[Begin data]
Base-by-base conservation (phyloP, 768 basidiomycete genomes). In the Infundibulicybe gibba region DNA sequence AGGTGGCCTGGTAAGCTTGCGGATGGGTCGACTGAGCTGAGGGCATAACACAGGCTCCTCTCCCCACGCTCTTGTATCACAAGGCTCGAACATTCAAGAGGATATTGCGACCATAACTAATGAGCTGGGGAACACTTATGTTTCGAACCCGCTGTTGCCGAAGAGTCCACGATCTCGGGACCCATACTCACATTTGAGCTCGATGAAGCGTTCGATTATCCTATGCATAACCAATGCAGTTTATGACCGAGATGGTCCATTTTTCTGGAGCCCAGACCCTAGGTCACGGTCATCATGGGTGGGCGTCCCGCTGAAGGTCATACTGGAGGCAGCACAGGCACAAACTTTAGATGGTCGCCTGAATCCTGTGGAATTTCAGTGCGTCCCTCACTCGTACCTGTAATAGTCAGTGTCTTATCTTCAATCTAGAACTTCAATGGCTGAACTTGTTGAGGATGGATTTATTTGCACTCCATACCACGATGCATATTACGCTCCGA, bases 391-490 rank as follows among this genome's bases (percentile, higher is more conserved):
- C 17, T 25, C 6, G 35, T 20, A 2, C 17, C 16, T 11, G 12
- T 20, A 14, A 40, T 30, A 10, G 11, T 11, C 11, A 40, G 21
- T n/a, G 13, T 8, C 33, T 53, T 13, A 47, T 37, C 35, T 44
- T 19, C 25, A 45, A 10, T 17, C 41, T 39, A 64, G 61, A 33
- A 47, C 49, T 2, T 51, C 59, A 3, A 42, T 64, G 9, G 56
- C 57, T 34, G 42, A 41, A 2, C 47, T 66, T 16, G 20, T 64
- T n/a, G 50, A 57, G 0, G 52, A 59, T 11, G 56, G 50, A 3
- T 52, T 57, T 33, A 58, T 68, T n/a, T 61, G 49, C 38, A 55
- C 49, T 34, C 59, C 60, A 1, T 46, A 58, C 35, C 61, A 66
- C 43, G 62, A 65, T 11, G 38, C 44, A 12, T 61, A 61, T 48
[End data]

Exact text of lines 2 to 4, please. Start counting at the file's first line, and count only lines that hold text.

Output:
- C 17, T 25, C 6, G 35, T 20, A 2, C 17, C 16, T 11, G 12
- T 20, A 14, A 40, T 30, A 10, G 11, T 11, C 11, A 40, G 21
- T n/a, G 13, T 8, C 33, T 53, T 13, A 47, T 37, C 35, T 44